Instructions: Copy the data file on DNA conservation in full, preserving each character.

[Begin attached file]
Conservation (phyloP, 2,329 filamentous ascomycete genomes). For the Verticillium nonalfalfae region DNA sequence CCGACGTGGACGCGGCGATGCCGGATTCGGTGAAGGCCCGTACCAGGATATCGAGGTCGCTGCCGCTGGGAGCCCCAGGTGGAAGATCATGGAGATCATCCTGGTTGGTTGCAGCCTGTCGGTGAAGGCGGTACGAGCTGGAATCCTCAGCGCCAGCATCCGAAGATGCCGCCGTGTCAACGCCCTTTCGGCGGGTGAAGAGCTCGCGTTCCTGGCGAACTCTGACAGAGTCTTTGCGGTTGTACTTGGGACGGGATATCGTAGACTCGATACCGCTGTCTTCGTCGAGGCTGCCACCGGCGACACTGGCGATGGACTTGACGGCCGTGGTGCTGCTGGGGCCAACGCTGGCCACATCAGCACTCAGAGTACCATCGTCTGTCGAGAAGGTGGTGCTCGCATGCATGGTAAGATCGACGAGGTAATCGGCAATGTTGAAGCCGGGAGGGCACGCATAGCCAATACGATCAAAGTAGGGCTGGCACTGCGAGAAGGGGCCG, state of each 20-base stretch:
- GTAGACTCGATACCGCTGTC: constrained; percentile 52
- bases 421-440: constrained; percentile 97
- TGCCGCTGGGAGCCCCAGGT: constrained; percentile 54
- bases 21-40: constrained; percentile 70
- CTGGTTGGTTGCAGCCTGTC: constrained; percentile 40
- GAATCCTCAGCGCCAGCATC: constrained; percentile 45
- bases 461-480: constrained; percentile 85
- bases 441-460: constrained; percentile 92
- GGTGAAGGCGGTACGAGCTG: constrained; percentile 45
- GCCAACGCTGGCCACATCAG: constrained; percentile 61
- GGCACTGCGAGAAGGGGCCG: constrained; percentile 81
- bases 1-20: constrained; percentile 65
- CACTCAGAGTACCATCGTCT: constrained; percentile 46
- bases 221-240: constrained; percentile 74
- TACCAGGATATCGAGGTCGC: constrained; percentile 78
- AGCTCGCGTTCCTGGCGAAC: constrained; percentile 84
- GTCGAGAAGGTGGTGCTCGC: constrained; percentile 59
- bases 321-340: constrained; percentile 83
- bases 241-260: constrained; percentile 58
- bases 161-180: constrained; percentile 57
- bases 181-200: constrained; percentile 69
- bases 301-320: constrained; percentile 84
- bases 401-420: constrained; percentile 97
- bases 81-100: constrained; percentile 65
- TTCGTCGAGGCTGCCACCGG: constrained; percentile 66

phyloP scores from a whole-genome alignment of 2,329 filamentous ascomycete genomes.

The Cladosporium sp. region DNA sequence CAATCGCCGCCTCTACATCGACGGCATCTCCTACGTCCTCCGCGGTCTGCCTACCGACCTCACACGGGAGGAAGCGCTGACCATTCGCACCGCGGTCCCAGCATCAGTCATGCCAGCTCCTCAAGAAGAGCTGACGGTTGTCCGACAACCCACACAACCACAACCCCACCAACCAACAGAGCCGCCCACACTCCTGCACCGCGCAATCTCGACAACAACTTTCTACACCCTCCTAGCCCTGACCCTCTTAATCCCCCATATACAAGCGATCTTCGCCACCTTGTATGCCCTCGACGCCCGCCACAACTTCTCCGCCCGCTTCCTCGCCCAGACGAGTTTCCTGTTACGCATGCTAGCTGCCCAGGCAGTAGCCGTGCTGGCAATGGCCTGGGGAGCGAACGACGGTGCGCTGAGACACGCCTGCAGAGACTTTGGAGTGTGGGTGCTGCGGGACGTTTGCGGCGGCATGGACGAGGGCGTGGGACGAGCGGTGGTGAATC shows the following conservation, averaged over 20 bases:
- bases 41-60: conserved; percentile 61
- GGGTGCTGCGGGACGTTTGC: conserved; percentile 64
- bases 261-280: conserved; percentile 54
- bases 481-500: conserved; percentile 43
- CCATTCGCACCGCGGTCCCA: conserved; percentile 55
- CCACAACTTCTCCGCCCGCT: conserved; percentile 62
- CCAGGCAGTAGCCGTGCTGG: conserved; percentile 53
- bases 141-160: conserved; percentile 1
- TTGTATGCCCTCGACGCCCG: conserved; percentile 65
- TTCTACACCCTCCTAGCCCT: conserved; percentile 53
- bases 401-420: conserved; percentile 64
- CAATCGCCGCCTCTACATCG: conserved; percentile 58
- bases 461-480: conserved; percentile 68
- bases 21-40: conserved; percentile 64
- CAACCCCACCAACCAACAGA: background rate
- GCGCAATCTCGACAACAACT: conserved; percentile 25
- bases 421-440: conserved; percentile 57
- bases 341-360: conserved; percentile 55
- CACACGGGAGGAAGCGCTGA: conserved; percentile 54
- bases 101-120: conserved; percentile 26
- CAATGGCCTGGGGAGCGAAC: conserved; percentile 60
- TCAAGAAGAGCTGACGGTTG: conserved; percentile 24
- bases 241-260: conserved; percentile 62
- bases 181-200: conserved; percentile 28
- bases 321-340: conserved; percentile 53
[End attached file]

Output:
Conservation (phyloP, 2,329 filamentous ascomycete genomes). For the Verticillium nonalfalfae region DNA sequence CCGACGTGGACGCGGCGATGCCGGATTCGGTGAAGGCCCGTACCAGGATATCGAGGTCGCTGCCGCTGGGAGCCCCAGGTGGAAGATCATGGAGATCATCCTGGTTGGTTGCAGCCTGTCGGTGAAGGCGGTACGAGCTGGAATCCTCAGCGCCAGCATCCGAAGATGCCGCCGTGTCAACGCCCTTTCGGCGGGTGAAGAGCTCGCGTTCCTGGCGAACTCTGACAGAGTCTTTGCGGTTGTACTTGGGACGGGATATCGTAGACTCGATACCGCTGTCTTCGTCGAGGCTGCCACCGGCGACACTGGCGATGGACTTGACGGCCGTGGTGCTGCTGGGGCCAACGCTGGCCACATCAGCACTCAGAGTACCATCGTCTGTCGAGAAGGTGGTGCTCGCATGCATGGTAAGATCGACGAGGTAATCGGCAATGTTGAAGCCGGGAGGGCACGCATAGCCAATACGATCAAAGTAGGGCTGGCACTGCGAGAAGGGGCCG, state of each 20-base stretch:
- GTAGACTCGATACCGCTGTC: constrained; percentile 52
- bases 421-440: constrained; percentile 97
- TGCCGCTGGGAGCCCCAGGT: constrained; percentile 54
- bases 21-40: constrained; percentile 70
- CTGGTTGGTTGCAGCCTGTC: constrained; percentile 40
- GAATCCTCAGCGCCAGCATC: constrained; percentile 45
- bases 461-480: constrained; percentile 85
- bases 441-460: constrained; percentile 92
- GGTGAAGGCGGTACGAGCTG: constrained; percentile 45
- GCCAACGCTGGCCACATCAG: constrained; percentile 61
- GGCACTGCGAGAAGGGGCCG: constrained; percentile 81
- bases 1-20: constrained; percentile 65
- CACTCAGAGTACCATCGTCT: constrained; percentile 46
- bases 221-240: constrained; percentile 74
- TACCAGGATATCGAGGTCGC: constrained; percentile 78
- AGCTCGCGTTCCTGGCGAAC: constrained; percentile 84
- GTCGAGAAGGTGGTGCTCGC: constrained; percentile 59
- bases 321-340: constrained; percentile 83
- bases 241-260: constrained; percentile 58
- bases 161-180: constrained; percentile 57
- bases 181-200: constrained; percentile 69
- bases 301-320: constrained; percentile 84
- bases 401-420: constrained; percentile 97
- bases 81-100: constrained; percentile 65
- TTCGTCGAGGCTGCCACCGG: constrained; percentile 66

phyloP scores from a whole-genome alignment of 2,329 filamentous ascomycete genomes.

The Cladosporium sp. region DNA sequence CAATCGCCGCCTCTACATCGACGGCATCTCCTACGTCCTCCGCGGTCTGCCTACCGACCTCACACGGGAGGAAGCGCTGACCATTCGCACCGCGGTCCCAGCATCAGTCATGCCAGCTCCTCAAGAAGAGCTGACGGTTGTCCGACAACCCACACAACCACAACCCCACCAACCAACAGAGCCGCCCACACTCCTGCACCGCGCAATCTCGACAACAACTTTCTACACCCTCCTAGCCCTGACCCTCTTAATCCCCCATATACAAGCGATCTTCGCCACCTTGTATGCCCTCGACGCCCGCCACAACTTCTCCGCCCGCTTCCTCGCCCAGACGAGTTTCCTGTTACGCATGCTAGCTGCCCAGGCAGTAGCCGTGCTGGCAATGGCCTGGGGAGCGAACGACGGTGCGCTGAGACACGCCTGCAGAGACTTTGGAGTGTGGGTGCTGCGGGACGTTTGCGGCGGCATGGACGAGGGCGTGGGACGAGCGGTGGTGAATC shows the following conservation, averaged over 20 bases:
- bases 41-60: conserved; percentile 61
- GGGTGCTGCGGGACGTTTGC: conserved; percentile 64
- bases 261-280: conserved; percentile 54
- bases 481-500: conserved; percentile 43
- CCATTCGCACCGCGGTCCCA: conserved; percentile 55
- CCACAACTTCTCCGCCCGCT: conserved; percentile 62
- CCAGGCAGTAGCCGTGCTGG: conserved; percentile 53
- bases 141-160: conserved; percentile 1
- TTGTATGCCCTCGACGCCCG: conserved; percentile 65
- TTCTACACCCTCCTAGCCCT: conserved; percentile 53
- bases 401-420: conserved; percentile 64
- CAATCGCCGCCTCTACATCG: conserved; percentile 58
- bases 461-480: conserved; percentile 68
- bases 21-40: conserved; percentile 64
- CAACCCCACCAACCAACAGA: background rate
- GCGCAATCTCGACAACAACT: conserved; percentile 25
- bases 421-440: conserved; percentile 57
- bases 341-360: conserved; percentile 55
- CACACGGGAGGAAGCGCTGA: conserved; percentile 54
- bases 101-120: conserved; percentile 26
- CAATGGCCTGGGGAGCGAAC: conserved; percentile 60
- TCAAGAAGAGCTGACGGTTG: conserved; percentile 24
- bases 241-260: conserved; percentile 62
- bases 181-200: conserved; percentile 28
- bases 321-340: conserved; percentile 53